Our 3-week Laos Itinerary

In this blog, we’re diving headfirst into the hidden treasure of South East Asia – Laos! This wildly diverse and untamed land has a way of sneaking into your heart and stealing it right from under you. We thought we were just in for a casual two-week whirlwind through this underrated gem, but guess what? We got so swept away by its adventure-packed charm that we extended our stay to a whopping 24 days.

Luang Prabang

We travelled through Laos from north to south starting from Luang Prabang. We arrived in Luang Prabang after a 27-hour bus trip from Hanoi, Vietnam. You can easily take a flight to Luang Prabang International Airport if you’re coming from somewhere else.

We stayed for five nights in this charming village. We needed some time to rest after our big travel day and of course some time to discover this foodie paradise and its surroundings.

You can find more than 30 temples in Luang Prabang but the one up on Phousi Hill is definitely the most visited of all (especially at sunset). In the early morning, both locals and tourists wake up to behold the famous sai bat or morning alms of the monks. After this (tourist) attraction, walk through the lively morning market and see the locals grocery shopping. In the evening a large night market and food market come alive in the centre. And also don’t forget to check out the bamboo bridge and have a drink along the Mekong river.

If you go a bit outside the centre of Luang Prabang, you can have a cold dip in the fairy-like Kuang Si Waterfall or take a boat to cross the Mekong river and pay a visit to the Pak Ou Caves.

Vang Vieng

From Luang Prabang we took a train to Vang Vieng. The railroads and trains in Laos are financed by China, and you can see that in its grandiose! Although it’s a short trip, it took longer than expected because you have to be at the train station about an hour in advance, as you have to go through customs. Maybe a bus would have been better? Then you can also enjoy the landscape more as the train goes through many tunnels.

We spend five nights in Vang Vieng.

Vang Vieng is located in a gorgeous landscape full of limestone rocks. There are a lot of activities and adventures to do. Take a scooter to get around and climb viewpoints, swim at one of the blue lagoons, go kayaking, ziplining, rent a buggy, etc. You won’t get bored at Vang Vieng!


We reached the capital of Laos with a minivan from Vang Vieng. It’s a short trip so it only takes half a day.

We stayed for two nights in Vientiane, but one or none would have been enough. If we may give one recommendation for Vientiane, then skip this city if you don’t need to be there.

There is not a lot to do or see in Laos’ capital. We checked out the morning market and the night market but they were both disappointing. If you do plan to visit Vientiane, Patuxai is worth a stop. This is a triumph arc in European style. Also, instead of going to the night market, go to Rue Hengboun, because that’s where you can find lots of street food!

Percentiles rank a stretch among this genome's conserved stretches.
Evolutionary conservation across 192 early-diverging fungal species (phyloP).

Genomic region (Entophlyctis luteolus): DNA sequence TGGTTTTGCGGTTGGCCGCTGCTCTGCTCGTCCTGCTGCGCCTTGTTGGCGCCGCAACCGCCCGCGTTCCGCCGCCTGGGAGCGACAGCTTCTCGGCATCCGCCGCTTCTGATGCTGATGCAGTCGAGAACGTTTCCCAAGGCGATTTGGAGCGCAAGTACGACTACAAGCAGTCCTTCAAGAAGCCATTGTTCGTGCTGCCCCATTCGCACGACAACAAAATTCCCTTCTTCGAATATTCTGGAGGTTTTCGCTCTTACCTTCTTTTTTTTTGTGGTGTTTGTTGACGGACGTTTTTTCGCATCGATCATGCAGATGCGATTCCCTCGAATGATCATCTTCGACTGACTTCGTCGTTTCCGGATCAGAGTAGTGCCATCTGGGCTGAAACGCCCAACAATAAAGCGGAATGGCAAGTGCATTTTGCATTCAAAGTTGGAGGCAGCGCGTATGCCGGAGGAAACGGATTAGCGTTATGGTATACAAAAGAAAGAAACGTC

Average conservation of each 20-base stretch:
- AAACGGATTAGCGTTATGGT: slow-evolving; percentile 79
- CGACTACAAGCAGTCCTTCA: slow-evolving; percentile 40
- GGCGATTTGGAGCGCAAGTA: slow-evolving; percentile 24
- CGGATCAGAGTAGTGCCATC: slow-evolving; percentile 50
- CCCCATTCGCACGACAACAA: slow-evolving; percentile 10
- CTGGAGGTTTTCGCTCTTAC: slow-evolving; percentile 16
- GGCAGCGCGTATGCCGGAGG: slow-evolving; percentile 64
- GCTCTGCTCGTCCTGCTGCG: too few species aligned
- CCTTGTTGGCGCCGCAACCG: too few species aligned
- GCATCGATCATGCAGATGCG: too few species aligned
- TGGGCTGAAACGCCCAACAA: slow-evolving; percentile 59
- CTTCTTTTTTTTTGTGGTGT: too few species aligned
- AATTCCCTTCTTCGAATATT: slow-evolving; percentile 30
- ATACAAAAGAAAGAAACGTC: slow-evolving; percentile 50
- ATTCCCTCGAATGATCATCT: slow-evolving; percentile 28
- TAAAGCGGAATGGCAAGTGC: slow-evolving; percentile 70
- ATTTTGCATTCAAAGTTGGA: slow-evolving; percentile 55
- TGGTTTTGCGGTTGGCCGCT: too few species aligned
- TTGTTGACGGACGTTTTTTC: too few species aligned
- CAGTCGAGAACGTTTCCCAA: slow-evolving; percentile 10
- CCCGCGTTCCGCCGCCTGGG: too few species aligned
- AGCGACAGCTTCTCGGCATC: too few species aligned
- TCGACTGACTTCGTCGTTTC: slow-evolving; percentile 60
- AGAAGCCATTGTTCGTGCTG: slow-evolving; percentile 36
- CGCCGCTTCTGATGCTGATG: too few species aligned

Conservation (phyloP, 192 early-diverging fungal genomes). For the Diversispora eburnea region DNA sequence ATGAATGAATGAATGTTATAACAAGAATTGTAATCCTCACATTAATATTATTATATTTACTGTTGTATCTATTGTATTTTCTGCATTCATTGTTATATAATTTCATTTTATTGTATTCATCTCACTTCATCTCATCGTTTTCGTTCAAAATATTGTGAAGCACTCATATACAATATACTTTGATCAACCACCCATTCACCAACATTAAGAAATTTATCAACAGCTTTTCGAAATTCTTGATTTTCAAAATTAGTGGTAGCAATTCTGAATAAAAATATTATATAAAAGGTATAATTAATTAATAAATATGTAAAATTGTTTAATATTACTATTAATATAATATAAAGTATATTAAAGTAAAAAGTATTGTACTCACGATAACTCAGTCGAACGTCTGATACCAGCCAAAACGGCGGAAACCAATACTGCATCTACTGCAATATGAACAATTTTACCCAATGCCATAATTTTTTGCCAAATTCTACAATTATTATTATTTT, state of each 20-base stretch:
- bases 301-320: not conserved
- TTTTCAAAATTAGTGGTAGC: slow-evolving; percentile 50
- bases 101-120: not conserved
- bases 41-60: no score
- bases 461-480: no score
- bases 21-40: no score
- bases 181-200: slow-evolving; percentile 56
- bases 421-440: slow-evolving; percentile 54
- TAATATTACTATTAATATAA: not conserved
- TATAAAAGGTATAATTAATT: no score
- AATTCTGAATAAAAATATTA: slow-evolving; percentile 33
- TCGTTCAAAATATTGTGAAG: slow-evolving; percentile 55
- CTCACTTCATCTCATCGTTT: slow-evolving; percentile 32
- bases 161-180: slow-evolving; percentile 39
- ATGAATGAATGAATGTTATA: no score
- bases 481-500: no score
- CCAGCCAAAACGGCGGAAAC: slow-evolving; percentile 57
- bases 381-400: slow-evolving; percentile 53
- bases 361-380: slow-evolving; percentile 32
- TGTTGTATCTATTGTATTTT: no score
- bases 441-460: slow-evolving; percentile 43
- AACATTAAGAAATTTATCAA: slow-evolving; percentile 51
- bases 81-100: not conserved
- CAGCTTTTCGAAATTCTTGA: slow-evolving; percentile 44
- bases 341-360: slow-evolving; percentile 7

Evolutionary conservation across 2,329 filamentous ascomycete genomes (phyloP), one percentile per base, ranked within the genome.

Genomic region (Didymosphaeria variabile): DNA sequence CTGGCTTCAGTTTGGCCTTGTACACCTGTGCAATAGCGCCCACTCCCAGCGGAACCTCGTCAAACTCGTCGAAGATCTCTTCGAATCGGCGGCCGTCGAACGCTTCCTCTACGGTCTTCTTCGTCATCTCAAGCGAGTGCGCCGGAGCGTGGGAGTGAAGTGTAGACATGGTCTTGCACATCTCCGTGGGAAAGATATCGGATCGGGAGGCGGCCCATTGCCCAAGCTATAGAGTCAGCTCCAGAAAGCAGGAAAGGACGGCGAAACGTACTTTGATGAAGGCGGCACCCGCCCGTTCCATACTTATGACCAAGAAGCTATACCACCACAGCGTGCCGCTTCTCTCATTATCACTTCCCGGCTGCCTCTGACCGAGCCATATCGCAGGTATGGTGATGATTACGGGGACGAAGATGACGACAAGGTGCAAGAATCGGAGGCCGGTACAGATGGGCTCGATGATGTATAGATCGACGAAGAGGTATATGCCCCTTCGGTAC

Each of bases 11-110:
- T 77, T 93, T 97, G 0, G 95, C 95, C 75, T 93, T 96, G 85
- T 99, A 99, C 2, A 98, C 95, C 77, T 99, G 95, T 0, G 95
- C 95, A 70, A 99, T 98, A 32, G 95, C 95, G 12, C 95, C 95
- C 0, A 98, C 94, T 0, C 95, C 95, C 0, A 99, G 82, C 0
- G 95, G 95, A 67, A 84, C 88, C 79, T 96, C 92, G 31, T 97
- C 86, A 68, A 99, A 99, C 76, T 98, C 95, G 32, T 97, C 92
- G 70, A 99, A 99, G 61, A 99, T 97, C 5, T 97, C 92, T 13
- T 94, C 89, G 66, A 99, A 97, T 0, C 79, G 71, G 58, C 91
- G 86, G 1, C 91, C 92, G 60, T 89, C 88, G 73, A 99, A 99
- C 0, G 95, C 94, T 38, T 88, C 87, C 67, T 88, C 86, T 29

Thakhek Loop

From Vientiane, we took a bus to Thakhek. From here we would start the famous Thakhek Loop.

We had one night in Thakhek so we could start driving the next morning. You can drive the loop in 3 or 4 days. We opted for three days of driving and one day off to visit Kong Lor Cave and relax. For our last day of driving we booked one more night in Thakhek, so we wouldn’t have to hurry to be back in time to catch a bus.

Driving the Thakhek Loop through some spectacular landscapes will bring you to lots of caves and other cool stops. It’s an easy drive, even if you haven’t driven a motorcycle or scooter before. On the loop, you will witness some gorgeous limestone landscapes that might remind you of Vang Vieng and a special landscape with dead trees coming out of the water starting from Nam Theun before heading into the mountains. It’s one of our Laos highlights and we would definitely recommend you to take your time to drive the Thakhek Loop yourselves.


We took the bus from Thakhek to Pakse in the morning and stayed for three nights in Pakse.

When you’re visiting Pakse you probably won’t be exploring the town itself. There’s not a lot to do but it’s the perfect base to start the Pakse Loop or to discover the Bolaven Plateau and all the gorgeous waterfalls around it. You don’t necessarily need to drive the loop to explore its surroundings, but a motorbike or scooter is highly recommended if you don’t want to do a guided tour.

At the time we were in Pakse we were so tired we didn’t drive the loop. We just came back from the Thakhek Loop and only two weeks before we drove the Ha Giang Loop in Vietnam. So, for us, it was enough scootering around for a while.

Don Det

From Pakse, we took a bus and ferry to Don Det. We bought a ticket from the same place where we could rent a scooter and this bus ticket included the ferry. But there won’t be any problems if this is not included in your ticket, you can easily buy your ferry ticket at the harbour (read mini beach).

We stayed for four nights on this laid-back mini island. If we hadn’t booked our tickets to Cambodia yet, we would have stayed for at least one more night here, just to relax!

Don Det is an island located in the Mekong river. This is the perfect place to relax and get some island vibes. You can get around the island by bicycle but be aware that the paths are not always the best. There’s not a lot to do on the island, and that’s why you’re here. Come here to just do nothing and chill at one of the cute restaurants or bars. Everything goes a bit slower on the island, so don’t be surprised if you have to wait for a loooong time for your food. We also biked all around Don Khon where you can see Cambodia on the other side of the river!

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